The process involved, requires using a lost wax casting technique to form the inner barrel to the dimensions required. This means taking a length of plastic rod that is straight and filing it down to a point. Next, we form a nichrome wire coil and attach copper leads with brass collars.

We then form a clay barrel with fine potters clay that has the coil and plastic rod placed appropriately.

Now we have a couple of options. After fully drying, the barrel could be put in a kiln and fired in a traditional manner. However, if you don’t have access to a kiln, you might be able to use the nichrome wire itself as a heating coil to fire the clay barrel.

Also, there is the potential of completing the circuit in the coil and then microwaving the mess to create an oscillating current in the wire. The reason this wouldn’t fry the magnetron in the microwave, is because as the clay fires, it partially converts to glass and absorbs the magnetic radiation. Thus protecting the wire and fully firing the clay.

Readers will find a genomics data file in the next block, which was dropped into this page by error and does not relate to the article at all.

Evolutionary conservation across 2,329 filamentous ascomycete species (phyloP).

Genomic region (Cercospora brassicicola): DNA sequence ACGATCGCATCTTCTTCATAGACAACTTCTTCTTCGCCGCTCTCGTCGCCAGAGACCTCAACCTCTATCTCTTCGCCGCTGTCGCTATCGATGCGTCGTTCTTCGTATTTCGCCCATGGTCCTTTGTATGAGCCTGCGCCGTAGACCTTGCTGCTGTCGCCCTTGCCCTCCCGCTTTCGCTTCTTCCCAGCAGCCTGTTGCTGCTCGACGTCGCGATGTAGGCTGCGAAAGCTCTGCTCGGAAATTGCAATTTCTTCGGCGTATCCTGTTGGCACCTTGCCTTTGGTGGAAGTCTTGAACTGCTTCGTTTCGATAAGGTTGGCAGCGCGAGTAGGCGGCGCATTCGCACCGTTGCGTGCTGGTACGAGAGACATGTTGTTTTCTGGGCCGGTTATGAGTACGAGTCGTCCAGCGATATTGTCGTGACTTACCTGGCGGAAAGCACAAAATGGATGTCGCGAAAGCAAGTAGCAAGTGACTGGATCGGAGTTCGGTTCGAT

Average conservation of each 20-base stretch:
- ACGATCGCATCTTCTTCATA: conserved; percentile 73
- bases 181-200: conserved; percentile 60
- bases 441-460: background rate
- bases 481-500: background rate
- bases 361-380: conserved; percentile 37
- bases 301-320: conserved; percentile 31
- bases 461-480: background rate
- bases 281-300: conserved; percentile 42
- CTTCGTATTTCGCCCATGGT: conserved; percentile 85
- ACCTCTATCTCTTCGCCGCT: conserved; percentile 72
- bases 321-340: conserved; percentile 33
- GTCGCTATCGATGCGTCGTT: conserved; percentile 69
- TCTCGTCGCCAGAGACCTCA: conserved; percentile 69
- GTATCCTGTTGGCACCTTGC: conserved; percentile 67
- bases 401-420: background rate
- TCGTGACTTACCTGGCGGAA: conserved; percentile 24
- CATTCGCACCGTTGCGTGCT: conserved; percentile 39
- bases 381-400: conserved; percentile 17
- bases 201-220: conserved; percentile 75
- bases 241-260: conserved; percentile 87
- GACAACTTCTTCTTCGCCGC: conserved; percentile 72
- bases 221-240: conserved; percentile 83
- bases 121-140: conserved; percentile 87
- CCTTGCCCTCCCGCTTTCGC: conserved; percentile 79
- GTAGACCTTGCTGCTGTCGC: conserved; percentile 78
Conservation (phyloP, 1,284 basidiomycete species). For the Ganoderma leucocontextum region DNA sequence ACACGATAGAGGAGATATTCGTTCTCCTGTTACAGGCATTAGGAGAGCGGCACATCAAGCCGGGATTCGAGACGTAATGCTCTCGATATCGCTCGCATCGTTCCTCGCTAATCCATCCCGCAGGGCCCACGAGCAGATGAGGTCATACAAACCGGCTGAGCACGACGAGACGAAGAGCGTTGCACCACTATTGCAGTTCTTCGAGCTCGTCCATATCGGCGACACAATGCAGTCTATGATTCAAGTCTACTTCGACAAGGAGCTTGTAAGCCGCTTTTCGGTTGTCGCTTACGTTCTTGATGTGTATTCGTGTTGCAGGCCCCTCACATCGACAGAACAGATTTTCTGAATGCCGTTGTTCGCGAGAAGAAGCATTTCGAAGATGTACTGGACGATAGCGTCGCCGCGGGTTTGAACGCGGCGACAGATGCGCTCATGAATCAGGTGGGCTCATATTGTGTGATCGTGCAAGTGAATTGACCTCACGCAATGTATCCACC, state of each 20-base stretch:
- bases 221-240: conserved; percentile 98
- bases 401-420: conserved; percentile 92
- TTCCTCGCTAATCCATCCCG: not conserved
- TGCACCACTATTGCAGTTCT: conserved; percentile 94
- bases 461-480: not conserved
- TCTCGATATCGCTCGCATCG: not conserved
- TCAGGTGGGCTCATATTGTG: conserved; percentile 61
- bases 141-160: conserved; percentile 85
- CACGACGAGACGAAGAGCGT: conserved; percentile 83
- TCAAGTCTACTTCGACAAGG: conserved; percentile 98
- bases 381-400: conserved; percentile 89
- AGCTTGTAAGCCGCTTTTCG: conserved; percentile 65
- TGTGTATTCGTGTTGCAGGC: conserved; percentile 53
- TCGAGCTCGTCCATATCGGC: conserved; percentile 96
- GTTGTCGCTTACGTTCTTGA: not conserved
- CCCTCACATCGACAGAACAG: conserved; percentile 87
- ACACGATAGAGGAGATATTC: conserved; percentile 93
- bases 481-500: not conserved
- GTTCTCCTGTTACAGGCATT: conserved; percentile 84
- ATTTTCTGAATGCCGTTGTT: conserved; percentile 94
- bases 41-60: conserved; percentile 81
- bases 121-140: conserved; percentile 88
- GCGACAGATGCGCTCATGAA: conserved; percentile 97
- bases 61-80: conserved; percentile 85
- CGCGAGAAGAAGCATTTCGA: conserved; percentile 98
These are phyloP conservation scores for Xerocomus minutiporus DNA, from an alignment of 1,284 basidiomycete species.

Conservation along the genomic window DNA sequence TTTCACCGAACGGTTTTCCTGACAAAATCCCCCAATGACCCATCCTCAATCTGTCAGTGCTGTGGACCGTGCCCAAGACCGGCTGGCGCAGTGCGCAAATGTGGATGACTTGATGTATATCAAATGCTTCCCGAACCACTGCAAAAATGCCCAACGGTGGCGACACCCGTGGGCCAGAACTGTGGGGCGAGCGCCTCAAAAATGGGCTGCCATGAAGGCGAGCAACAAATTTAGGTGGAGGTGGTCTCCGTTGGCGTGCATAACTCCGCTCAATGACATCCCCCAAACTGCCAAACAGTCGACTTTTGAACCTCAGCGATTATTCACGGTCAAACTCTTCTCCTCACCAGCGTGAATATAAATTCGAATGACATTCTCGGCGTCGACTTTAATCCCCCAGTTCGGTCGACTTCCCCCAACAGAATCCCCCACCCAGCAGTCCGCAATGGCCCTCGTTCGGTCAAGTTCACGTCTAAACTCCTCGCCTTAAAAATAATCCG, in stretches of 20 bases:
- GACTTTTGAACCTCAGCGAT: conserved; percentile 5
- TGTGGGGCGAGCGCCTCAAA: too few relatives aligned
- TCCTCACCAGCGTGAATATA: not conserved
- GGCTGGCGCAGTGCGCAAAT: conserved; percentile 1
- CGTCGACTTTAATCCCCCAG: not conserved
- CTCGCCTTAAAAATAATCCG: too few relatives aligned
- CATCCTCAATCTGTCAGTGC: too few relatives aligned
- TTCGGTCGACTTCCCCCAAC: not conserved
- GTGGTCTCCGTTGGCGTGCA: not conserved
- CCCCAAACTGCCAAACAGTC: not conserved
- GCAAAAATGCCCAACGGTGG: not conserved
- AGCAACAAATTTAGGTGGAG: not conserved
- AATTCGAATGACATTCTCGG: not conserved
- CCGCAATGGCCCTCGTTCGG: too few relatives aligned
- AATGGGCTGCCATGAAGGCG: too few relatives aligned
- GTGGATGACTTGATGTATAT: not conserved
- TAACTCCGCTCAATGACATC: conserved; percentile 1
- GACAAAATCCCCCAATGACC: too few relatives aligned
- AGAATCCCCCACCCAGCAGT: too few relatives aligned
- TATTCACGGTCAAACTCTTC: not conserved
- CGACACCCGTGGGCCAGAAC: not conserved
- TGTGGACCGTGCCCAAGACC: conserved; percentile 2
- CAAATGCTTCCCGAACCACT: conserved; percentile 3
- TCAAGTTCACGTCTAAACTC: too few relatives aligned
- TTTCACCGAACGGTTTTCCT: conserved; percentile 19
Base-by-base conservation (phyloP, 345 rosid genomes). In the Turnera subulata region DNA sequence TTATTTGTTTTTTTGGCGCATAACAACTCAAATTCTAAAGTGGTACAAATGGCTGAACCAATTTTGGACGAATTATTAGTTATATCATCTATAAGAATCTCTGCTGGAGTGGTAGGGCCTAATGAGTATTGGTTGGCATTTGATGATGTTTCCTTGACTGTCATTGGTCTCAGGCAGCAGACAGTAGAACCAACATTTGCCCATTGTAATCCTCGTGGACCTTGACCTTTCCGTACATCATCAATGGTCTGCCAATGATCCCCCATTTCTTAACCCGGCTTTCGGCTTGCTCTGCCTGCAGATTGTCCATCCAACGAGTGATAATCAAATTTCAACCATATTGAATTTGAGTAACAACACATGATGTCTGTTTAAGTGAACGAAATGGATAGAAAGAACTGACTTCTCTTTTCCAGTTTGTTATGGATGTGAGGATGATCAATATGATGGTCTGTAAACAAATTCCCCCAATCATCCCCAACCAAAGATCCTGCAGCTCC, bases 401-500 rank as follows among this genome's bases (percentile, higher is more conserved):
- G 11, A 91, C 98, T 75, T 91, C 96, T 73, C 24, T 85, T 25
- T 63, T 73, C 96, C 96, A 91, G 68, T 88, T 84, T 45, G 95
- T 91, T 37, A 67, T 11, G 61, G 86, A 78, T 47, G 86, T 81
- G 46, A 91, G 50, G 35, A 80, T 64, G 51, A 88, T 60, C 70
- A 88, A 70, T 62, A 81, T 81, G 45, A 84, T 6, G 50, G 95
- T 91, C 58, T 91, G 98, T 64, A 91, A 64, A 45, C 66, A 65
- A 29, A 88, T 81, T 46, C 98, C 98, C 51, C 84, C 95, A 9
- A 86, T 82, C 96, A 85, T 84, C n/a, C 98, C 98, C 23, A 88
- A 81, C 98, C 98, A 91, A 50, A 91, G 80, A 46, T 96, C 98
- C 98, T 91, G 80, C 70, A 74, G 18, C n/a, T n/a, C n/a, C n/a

My plan is to take the safest route and to fully dry, fire using the nichrome wire, and then fire again at higher temperatures using a microwave oven converted for this sort of use.

I’ll take videos…
I've also considered using pottery techniques to create the heater barrel, using nichrome as the heating element (as well as using glasswork techniques on glass tubing). I haven't started looking at using either technique yet though, so I'm very much looking forward to your results on this!